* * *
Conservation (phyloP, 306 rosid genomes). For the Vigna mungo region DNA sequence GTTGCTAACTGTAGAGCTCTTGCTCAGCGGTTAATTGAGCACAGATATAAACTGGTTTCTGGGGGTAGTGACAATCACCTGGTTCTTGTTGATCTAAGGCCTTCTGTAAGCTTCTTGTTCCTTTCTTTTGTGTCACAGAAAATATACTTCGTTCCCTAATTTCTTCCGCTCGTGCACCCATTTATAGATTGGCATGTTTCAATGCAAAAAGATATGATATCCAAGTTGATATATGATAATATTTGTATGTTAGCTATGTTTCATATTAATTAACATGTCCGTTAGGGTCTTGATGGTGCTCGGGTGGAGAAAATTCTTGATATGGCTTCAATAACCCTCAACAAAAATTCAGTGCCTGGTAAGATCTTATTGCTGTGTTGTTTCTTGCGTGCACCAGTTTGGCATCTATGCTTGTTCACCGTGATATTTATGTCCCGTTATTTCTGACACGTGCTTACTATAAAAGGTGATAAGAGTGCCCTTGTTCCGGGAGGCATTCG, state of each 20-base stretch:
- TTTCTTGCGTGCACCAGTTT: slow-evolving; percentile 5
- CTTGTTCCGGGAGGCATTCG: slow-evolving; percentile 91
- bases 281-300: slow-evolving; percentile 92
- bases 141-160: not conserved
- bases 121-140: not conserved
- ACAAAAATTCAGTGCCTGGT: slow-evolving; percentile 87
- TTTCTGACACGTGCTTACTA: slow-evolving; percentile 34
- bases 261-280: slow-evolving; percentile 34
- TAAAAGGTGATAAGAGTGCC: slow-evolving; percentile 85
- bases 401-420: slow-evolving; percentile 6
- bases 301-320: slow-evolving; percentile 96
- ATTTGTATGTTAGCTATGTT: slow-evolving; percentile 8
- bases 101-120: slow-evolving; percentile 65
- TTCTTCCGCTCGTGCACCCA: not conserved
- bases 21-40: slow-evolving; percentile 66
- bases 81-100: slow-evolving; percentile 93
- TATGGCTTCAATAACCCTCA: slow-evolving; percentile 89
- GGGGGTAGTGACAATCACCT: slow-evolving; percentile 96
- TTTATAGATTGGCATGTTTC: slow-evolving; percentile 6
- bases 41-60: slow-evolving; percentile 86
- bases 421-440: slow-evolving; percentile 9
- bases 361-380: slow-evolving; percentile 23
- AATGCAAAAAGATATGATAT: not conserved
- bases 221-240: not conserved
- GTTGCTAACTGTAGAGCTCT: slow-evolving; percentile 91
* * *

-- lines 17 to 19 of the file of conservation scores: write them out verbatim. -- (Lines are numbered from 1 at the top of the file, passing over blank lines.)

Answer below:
- bases 81-100: slow-evolving; percentile 93
- TATGGCTTCAATAACCCTCA: slow-evolving; percentile 89
- GGGGGTAGTGACAATCACCT: slow-evolving; percentile 96